Coin: 1895 Proof Half Sovereign
Quality: About FDC
This Proof Half Sovereign was struck at the Melbourne Mint in 1895 and features the Veiled Head portrait of Queen Victoria. And the reverse design of St George and the Dragon.
The coin is extremely rare.
To put these two words 'extremely rare' into context, it is the only example of its year that we have sighted. Or that we are aware of.
We have been involved in the Australian rare coin industry for more than four decades and we understand that not every collector aims for absolute top quality.
A lot of collectors cannot (or don’t want to) extend their budget to the heady heights that top-quality commands.
They simply want to relish the moment and just obtain a nice example.
With this in mind we suggest you take a close look at this 1895 Melbourne Mint Proof Half Sovereign.
A few minor nicks on the obverse has seen this great coin rarity offered at a very affordable price level.
Coin: 1948 Proof Pair
In 1948, Treasury commissioned the Perth Mint to strike Australia's circulating pennies and halfpennies. The design featured an 'Aussie' favourite, the flying kangaroo.
In accordance with Royal Mint London traditions the Perth Mint struck proofs of those coins they were striking for circulation, this 1948 Proof Penny and Halfpenny evidence of such.
This pair is a classic example of the Perth Mint proofs out of this era. Toned. But beautifully glossy. And in the case of the year 1948, the coins exhibit a distinctively handsome blue hue.
Acting in his capacity as curator of Australia’s Numismatic Archives, John Sharples, undertook an extensive study of the Perth Mint proofs. He respected their rarity. And the heady quality that the mint had achieved with the striking of their proof coins.
He identified that the Perth Mint struck sixteen proof pennies and eighteen proof halfpennies in 1948. And while some of the proofs were archived in the Perth Mint's own vaults, others were gifted to prominent Australian and overseas institutions, the Royal Mint London, the British Museum and the Japan Mint to name but three.
That the bulk of the mintage was gifted to institutions is the very reason why they are so rare in today's collector market. We estimate that collectors would have access to less than six 1948 Proof Penny and Halfpenny proof pairs.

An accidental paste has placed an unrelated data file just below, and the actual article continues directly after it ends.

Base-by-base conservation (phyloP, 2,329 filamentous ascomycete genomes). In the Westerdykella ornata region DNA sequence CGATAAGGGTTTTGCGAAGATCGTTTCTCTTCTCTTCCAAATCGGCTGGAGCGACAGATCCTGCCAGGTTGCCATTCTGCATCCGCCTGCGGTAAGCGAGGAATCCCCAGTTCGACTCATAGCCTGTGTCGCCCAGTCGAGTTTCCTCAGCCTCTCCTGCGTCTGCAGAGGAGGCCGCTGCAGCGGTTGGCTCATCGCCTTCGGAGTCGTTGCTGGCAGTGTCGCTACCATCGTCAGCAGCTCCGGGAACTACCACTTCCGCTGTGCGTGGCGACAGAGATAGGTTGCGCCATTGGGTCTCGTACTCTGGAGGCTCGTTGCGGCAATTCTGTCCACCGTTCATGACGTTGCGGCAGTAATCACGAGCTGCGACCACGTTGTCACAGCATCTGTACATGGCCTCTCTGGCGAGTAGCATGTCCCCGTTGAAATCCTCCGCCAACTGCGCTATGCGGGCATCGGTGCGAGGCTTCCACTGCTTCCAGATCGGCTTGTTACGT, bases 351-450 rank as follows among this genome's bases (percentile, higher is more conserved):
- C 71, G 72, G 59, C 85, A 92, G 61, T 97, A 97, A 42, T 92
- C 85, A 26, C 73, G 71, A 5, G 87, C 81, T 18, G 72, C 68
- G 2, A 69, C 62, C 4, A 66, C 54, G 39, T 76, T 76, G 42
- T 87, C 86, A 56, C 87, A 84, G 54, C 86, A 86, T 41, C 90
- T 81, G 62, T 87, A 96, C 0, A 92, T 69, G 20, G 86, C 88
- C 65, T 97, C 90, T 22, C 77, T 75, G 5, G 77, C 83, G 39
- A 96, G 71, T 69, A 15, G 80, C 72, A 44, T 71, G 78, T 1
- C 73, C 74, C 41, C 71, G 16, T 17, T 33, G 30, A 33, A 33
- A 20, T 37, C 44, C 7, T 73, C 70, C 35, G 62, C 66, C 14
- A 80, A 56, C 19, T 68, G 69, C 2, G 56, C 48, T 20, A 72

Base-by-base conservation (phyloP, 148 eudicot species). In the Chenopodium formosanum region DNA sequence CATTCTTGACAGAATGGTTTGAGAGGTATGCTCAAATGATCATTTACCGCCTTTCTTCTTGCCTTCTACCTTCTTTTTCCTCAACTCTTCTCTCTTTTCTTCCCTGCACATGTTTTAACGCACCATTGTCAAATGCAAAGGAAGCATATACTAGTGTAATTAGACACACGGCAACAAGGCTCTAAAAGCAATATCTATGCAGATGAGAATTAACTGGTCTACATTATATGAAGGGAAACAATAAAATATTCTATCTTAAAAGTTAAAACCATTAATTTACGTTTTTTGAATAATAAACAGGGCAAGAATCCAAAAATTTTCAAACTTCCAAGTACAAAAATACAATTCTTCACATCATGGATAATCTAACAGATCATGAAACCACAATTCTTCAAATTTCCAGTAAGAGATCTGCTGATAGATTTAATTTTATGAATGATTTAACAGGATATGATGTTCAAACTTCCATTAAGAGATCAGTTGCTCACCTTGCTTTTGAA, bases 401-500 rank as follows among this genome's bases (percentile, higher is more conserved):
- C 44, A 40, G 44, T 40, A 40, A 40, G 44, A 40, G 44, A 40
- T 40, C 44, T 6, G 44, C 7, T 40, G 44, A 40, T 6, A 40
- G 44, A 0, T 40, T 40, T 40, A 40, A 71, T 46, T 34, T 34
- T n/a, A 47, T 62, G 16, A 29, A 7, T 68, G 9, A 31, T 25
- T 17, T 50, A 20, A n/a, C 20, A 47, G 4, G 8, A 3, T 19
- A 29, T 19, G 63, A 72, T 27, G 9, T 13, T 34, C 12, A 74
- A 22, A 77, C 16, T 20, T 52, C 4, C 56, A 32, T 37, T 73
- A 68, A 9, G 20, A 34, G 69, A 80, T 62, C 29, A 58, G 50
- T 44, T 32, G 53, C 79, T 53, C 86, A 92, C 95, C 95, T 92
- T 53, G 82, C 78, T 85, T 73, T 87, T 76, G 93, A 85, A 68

Note: 1966 $10 Specimen Note - NOW SOLD.
Specimen notes are fully printed examples of circulating banknotes overprinted with the word 'SPECIMEN' in red to render them not negotiable. The overprint makes them distinctively different, extremely rare. And highly sought after.
This specimen note was produced in 1966 to herald in Australia's decimal currency and bears the signatures of Herbert Coombs and Roland Wilson.
It is defined as a Type 1 Specimen note, distinguished by the small oval in the watermarked area containing the word specimen.
The note carries the first serial prefix of the $10 issue. SAA. It also bears the exalted serial numbers 000000.
Specimen notes played a major part in the development of our banknote currency.
They were printed before the first commercial print run, in the main presented to a very restricted list of VIPs as well as being used as reference material for the major banks and financial institutions.
Coin: 1813 Dump
Quality: About Very Fine
When William Henshall created the nation’s first coins, the Holey Dollar and the Dump, he punched a hole into a Spanish Silver Dollar.
The Dump was the centre piece that fell out of the silver dollar, over stamped with a value of fifteen pence, the date 1813, a crown and the issuing authority of New South Wales.
While we acknowledge this coin has undergone circulation it has all the details that define an 1813 Dump. And that a collector would want.
This is a classic example of Henshall’s masterpiece, struck with the A/1 dies, offered at a price that won’t break the bank.
Coin: 1852 Adelaide Pound
Quality: About Extremely Fine
The 1852 Adelaide Pound holds a very special place in Australia's history as the nation’s very first gold coin struck from 22 carat gold brought from the Victorian goldfields. It was minted at the Government Assay Office in Adelaide.
Its historical standing, as Australia's first gold coin, ensures that it will always be sought after and underpins its investment value. Its investment value is also preserved by its rarity for the industry estimates that a minuscule 250 examples are available to collectors, across all quality levels.
Finding a circulated example that excites us is no easy task. As gold is a soft metal, most circulated gold coins will show obvious defects that are clearly visible to the naked eye.
Not so with this coin. The rigours of circulation have treated the coin very kindly.
This 1852 Adelaide Pound is well-presented and offered in a price range that is suitable to most collector's budgets.
It is a coin that you would be proud to show your family and friends.